Note: Where available, the PDF/Word icon below is provided to view the complete and fully formatted document
Former Senator Button remembered with laughter, applause.

Download WordDownload Word



This transcript has been prepared by a source external to the Parliamentary Library.


It may not have been checked against the broadcast or in an y other way. Freedom from error, omissions or misunderstandings cannot be guaranteed.


For the purposes of quoting verbatim from a transcript, it is advisable to verify the transcript against the broadcast.





Tuesday 15 April 2008

Former Senator Button remembered with laughter, applause


MARK COLVIN: Laughter and applause punctuating the mourning and the grief.

The state funeral of the former Labor senator John Button in Melbourne today reflected the spectrum of the man's personality and his life.

Friends and family shared stories that painted a portrait of a man with a wicked sense of humour a great storyteller and an unforgettable father.

Jane Cowan reports.

JANE COWAN: The public face of John Button is well known.

He was the long-time leader of the government in the Senate, the hands on, hard-hat minister of the Button car plan.

The policy innovator and the party reformer.

But to the 800 people who packed into St Michael's Uniting Church in Collins Street today to remember him, John Button was many other things as well.

The former Victorian Labor minister Jim Kennan was John's friend for almost 40 years and remembers him as a great practical joker.

JIM KENNAN: Sometimes if he knew you were on a flight behind him you'd be coming down the elevator to the luggage area and there he would be in the line of drivers with a placard held up with your name on it.

(Sound of crowd's laughter)

JIM KENNAN: You know you really didn't know quite how to respond.

JANE COWAN: It was writer and editor Morag Fraser who today described John Button as a rare and wise man.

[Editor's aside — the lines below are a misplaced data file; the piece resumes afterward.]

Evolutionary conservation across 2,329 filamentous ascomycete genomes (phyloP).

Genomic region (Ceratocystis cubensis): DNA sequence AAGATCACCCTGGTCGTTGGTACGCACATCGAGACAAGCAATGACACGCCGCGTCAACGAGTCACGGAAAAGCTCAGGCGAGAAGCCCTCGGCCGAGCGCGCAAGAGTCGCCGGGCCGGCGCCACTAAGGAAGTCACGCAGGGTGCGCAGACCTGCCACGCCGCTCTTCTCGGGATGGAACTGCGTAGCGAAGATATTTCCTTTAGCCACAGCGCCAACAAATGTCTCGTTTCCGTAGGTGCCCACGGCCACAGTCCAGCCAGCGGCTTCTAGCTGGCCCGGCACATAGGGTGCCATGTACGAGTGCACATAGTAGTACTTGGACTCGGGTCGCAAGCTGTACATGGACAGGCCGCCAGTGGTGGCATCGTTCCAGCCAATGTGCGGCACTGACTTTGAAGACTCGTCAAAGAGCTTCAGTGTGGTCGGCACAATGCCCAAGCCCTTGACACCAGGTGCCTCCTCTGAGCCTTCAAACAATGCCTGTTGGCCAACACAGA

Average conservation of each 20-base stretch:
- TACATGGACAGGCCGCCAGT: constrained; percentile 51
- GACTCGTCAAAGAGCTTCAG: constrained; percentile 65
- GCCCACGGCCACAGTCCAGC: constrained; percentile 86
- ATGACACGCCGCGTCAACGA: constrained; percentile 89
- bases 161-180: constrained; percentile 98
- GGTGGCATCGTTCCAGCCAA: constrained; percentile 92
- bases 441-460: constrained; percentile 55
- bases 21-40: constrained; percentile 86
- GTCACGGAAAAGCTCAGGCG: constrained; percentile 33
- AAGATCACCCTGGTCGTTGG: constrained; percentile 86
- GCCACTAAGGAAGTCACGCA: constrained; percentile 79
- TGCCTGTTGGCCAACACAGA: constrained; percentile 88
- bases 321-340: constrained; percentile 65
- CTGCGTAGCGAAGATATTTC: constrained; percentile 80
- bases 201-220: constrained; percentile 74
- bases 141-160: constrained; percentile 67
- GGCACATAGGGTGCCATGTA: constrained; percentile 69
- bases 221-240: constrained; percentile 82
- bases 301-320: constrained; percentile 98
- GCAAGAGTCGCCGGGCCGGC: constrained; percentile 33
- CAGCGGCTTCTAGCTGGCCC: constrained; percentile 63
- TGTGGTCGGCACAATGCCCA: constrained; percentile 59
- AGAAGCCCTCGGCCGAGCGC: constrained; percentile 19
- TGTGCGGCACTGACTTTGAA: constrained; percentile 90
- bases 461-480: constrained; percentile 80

MORAG FRASER: John was a sparkling man. He was complex, naughty individual who retained a child's capacity for wonder.

JANE COWAN: At university John Button made his law degree palatable by moonlighting in fine art lectures. Someone who took Wednesday afternoons off to hole up in a movie cinema.

For today's ceremony John Button chose the music himself in the days before he died.

(Sound of a hymn playing)

JANE COWAN: The former Victorian premier John Cain told of a mischievous John Button, who used his way with words to write openly for the sixties journal Labor Comment, but who adopted an alter ego called Arthur Cartwright, who also liked to write letters.

JOHN CAIN: By the mid 1980s he was still about …Arthur Cartwright. He was writing letters to Michael Duffy…


JOHN CAIN: And to Peter Bowers, Sydney Morning Herald journalist and to the Fairfax family about Peter Bowers.

JANE COWAN: Former Prime Minister Bob Hawke sent a message from China, read today by Bill Hayden.

BILL HAYDEN: I salute the memory of a remarkable, talented, congenial and courageous man.

JANE COWAN: The former Labor leader Bill Hayden himself remembers John Button counselling him in a firm but respectful way in 1983 to stand down so Bob Hawke could go on to win the next election.

BILL HAYDEN: I suppose if I'd been a quicker thinker I should have challenged John and inquired directly; but do you really think Bob would want to take this job?


(Singer and guitarist).

JANE COWAN: John Button's son Jamie told how exciting it was to grow up in a house where plots were always being hatched and visitors constantly arriving.

JAMIE BUTTON: In our living room Nick, aged 10, took the liberty of asking Gough Whitlam if he hated Sir John Kerr. Well Nick, said Gough, as a good Christian one shouldn't hate anyone. But Gough, Nick replied, what about as a bad Christian?

JANE COWAN: Jamie Button remembers his father always telling stories around the dinner table.

He told how his father had mellowed in retirement, learning to cook prawn curry, buying a house at the beach, gardening and enjoying his grandchildren.

Jamie Button said, since being diagnosed with cancer six months ago, his father had got on with dying in the same no-fuss way he lived.

And he pledged to remember him just like that.

JAMIE BUTTON: I have a strong memory of walking back from the MCG to his house in Richmond in about 1983. And he walked us to the gate and we had one of our warm but awkward goodbyes. Nick and I walked off. I looked back and he waved. Then we walked a long way down the street and I looked back again. He was still standing at the gate looking after us. That was our Dad.


MARK COLVIN: John Button's son, the journalist James Button. Jane Cowan was the reporter.